23.2 C
Byron Shire
August 3, 2021

The Farm: Benevolent vegetable empire grows

Latest News

BB FC women close in on points championship

Ross Kendall The Byron Bay FC premier league women’s team have maintained their dominant position on the ladder after a...

Other News

Are you a mycophile or a mycophobe?

Considering we have such a reputation for clean, green, environmentally responsible farming of nutrient rich food, it’s surprising that...

Spice it Up: consistently good Thai

Simon Haslam You have to be doing a lot of things right consistently to run a successful restaurant in different...

Cartoon of the week – 28 July, 2021

We love to receive letters, but not every letter will be published; the publication of letters is at the discretion of the online and print letters editors.

SE Queensland’s lockdown and local schools

The South East Queensland three day lockdown, from 4pm Saturday 31 July to 4pm Tuesday 3 August 2021, will...

Pennings and Adani to continue court battle

The Supreme Court has formalised orders agreed out of court by both Adani and Ben Pennings in relation to a decision handed down on 25 June 2021.

Westerly winds challenge Tweed Valley sailors

Matt Andrews The experience of John Haywood and the other crew members of Capers triumphed in the winter westerlies and...

thefarm

More of The Farm’s space is being used in partnership with local organisations such as Liberation Larder to grow staple vegetables for the community. The space offered has the right infrastructure and irrigation ready to go.

Byron Bay Primary School had already planted two x 50-metre rows of potatoes, and the food grown in the extra space can be used by Liberation Larder, who supply approximately 550 meals weekly, often to needy people.

The S.H.I.F.T. Project Byron, a residential transition program for women who are homeless or at risk of homelessness, then came on board; through this partnership Liberation Larder and The Farm were able to offer women the opportunity to assist in the maintenance of the vegetable crop. This has allowed the women to gain both commercial and horticultural skills.

Byron Bay Herb Nursery has also donated the seedlings that are being used throughout the crop. They have also offered to help harvest the crops when they’re ready to be pulled.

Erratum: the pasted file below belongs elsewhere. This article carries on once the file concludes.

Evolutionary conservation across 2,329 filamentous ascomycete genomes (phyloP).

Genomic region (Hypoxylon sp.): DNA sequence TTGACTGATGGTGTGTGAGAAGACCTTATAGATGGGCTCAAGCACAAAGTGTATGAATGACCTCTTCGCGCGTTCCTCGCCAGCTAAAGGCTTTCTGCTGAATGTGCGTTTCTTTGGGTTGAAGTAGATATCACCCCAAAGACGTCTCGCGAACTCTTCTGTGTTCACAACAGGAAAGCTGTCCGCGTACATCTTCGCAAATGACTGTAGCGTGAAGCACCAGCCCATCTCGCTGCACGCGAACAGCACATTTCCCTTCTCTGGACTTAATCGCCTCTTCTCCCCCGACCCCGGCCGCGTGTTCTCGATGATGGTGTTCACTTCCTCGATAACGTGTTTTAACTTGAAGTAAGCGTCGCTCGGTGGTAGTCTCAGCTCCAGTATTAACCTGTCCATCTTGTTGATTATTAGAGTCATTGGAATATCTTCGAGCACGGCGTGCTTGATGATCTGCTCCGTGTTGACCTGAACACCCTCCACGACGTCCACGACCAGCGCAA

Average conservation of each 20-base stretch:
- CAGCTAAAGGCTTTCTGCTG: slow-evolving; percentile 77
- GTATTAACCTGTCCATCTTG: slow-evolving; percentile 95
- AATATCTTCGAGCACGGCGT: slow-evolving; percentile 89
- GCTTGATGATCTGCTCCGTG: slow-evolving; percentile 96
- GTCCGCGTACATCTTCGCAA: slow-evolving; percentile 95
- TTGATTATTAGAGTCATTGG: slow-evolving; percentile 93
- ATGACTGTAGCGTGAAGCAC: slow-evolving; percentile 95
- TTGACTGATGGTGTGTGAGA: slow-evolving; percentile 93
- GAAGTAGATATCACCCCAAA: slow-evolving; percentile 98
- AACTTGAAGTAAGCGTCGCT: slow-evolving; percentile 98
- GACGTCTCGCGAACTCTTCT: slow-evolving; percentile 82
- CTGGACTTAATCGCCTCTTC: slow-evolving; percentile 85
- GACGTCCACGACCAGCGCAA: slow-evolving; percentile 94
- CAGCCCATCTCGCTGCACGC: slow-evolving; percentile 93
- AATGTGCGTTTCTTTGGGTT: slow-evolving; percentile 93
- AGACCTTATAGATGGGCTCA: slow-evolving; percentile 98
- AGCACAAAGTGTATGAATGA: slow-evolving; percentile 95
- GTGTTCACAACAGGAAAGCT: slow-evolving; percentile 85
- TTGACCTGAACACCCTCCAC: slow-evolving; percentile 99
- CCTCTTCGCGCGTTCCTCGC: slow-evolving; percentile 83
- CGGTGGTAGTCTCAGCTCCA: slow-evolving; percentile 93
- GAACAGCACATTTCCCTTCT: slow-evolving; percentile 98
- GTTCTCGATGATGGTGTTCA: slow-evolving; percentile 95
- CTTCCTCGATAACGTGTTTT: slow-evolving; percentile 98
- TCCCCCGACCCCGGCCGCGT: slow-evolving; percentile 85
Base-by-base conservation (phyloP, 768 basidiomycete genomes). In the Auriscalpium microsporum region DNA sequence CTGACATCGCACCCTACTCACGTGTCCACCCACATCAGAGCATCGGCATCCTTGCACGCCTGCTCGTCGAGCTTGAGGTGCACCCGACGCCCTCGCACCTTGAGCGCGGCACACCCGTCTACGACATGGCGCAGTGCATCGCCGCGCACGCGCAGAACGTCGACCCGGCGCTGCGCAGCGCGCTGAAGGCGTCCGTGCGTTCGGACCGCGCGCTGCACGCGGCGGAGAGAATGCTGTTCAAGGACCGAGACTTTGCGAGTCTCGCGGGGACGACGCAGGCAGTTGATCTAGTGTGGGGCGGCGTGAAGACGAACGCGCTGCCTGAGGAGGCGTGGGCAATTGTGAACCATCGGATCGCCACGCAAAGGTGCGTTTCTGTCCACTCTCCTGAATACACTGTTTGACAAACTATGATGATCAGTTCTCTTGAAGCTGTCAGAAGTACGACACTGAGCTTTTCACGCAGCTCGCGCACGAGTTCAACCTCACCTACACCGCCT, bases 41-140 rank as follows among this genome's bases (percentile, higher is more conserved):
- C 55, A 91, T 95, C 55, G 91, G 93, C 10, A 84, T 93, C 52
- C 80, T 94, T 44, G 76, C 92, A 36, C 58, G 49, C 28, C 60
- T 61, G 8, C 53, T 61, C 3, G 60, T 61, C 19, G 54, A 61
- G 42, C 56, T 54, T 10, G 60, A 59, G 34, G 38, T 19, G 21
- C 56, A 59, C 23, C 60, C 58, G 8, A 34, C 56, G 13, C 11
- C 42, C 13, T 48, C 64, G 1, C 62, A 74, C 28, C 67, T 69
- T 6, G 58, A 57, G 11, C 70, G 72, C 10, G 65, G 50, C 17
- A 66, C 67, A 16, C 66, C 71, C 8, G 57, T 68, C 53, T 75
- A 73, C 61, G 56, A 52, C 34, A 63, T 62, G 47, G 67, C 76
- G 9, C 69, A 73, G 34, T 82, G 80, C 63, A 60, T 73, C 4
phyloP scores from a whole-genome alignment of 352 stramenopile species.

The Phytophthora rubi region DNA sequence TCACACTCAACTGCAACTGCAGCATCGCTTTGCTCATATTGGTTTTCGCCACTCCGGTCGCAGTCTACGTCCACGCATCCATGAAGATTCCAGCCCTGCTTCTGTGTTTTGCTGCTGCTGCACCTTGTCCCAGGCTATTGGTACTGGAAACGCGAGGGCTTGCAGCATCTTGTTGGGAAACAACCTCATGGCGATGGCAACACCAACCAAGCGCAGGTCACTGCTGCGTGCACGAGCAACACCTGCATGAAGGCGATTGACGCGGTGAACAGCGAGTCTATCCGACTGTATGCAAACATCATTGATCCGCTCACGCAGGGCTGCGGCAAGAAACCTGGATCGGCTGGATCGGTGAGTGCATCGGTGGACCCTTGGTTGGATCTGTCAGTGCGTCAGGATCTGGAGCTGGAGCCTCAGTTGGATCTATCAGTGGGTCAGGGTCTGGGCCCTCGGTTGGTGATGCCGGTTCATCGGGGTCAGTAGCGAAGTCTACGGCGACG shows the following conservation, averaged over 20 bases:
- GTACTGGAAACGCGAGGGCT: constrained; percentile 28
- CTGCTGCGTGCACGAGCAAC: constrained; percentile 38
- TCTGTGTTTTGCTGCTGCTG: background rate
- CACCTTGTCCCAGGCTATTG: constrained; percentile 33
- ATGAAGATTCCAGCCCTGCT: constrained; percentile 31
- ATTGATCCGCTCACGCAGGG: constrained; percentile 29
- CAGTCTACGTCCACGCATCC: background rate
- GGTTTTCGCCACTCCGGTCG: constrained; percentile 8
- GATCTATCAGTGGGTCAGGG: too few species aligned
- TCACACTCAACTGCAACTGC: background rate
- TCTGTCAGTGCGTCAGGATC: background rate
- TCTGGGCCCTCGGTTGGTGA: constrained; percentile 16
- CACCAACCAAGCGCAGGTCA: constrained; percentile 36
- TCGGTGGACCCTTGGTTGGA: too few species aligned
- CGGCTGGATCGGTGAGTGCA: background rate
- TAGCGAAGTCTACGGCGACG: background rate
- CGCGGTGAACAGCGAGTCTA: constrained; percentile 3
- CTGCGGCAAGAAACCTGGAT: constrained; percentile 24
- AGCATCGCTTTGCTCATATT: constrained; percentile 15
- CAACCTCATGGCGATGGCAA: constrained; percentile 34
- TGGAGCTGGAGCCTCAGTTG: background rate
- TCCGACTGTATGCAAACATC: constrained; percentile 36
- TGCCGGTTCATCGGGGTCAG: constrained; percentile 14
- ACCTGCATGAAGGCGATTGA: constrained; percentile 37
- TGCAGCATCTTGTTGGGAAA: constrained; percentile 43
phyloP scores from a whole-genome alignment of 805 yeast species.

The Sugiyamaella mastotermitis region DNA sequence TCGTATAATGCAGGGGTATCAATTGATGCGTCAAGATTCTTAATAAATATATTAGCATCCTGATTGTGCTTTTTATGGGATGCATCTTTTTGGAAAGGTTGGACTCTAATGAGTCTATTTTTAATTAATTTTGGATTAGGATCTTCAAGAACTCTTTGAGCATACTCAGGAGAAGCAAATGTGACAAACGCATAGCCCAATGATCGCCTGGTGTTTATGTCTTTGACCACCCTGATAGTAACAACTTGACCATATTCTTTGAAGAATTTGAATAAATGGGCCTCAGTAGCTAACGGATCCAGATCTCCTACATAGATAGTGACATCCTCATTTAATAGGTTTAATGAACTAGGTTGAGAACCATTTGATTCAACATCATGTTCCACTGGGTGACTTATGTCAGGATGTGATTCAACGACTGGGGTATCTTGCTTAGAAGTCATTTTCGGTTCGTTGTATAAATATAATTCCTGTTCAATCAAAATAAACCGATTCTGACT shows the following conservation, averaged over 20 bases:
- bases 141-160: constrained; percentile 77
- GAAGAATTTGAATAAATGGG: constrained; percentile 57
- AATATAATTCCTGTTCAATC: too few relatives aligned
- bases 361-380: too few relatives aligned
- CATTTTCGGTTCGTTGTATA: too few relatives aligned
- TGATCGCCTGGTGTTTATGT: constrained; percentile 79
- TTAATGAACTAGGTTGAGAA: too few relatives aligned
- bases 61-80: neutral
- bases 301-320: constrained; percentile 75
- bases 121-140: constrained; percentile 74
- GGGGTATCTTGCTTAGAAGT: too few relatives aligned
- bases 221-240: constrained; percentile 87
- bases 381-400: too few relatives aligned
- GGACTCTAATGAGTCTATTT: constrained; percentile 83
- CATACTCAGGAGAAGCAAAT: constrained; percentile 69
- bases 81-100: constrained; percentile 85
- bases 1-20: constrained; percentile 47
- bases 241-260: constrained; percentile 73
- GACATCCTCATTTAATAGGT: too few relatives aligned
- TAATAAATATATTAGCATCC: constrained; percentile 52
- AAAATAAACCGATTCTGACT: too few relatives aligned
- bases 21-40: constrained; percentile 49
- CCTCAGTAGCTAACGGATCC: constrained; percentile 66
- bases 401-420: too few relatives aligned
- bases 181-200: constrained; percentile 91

The result is that four local organisations are working together to create a sustainable working model with the overall goal of giving back to the community.

The Farm plans to double the space dedicated to Liberation Larder next year, but between this December and February hope to harvest 500kg of potatoes, sweet potatoes and pumpkins, 200 bunches of carrots and possibly even some Rosella jam.


Support The Echo

Keeping the community together and the community voice loud and clear is what The Echo is about. More than ever we need your help to keep this voice alive and thriving in the community.

Like all businesses we are struggling to keep food on the table of all our local and hard working journalists, artists, sales, delivery and drudges who keep the news coming out to you both in the newspaper and online. If you can spare a few dollars a week – or maybe more – we would appreciate all the support you are able to give to keep the voice of independent, local journalism alive.

LEAVE A REPLY

Please enter your comment!
Please enter your name here

Westerly winds challenge Tweed Valley sailors

Matt Andrews The experience of John Haywood and the other crew members of Capers triumphed in the winter westerlies and run out tide that greeted...

Entertainment in the Byron Shire for the week beginning 4 August, 2021

It's time to get out and see our wonderful performers whilst you can.

Interview with Ross Wilson, composer and Daddy Cool frontman

When the likes of Jimmy Barnes, Michael Gudinski and Sir Elton John call out a song as ‘one of the great Australian rock ‘n’ roll songs’, ‘one of the greatest songs of all time’, and ‘one of my favourite tracks’, then you know it was and still is, a hit.

Mandy Nolan’s Soapbox: A Sobering Tale

Like most people I know alcoholism is in my genes. My father was an alcoholic. He drove drunk into another car, killed himself and an innocent man. He was 30. I’m 53.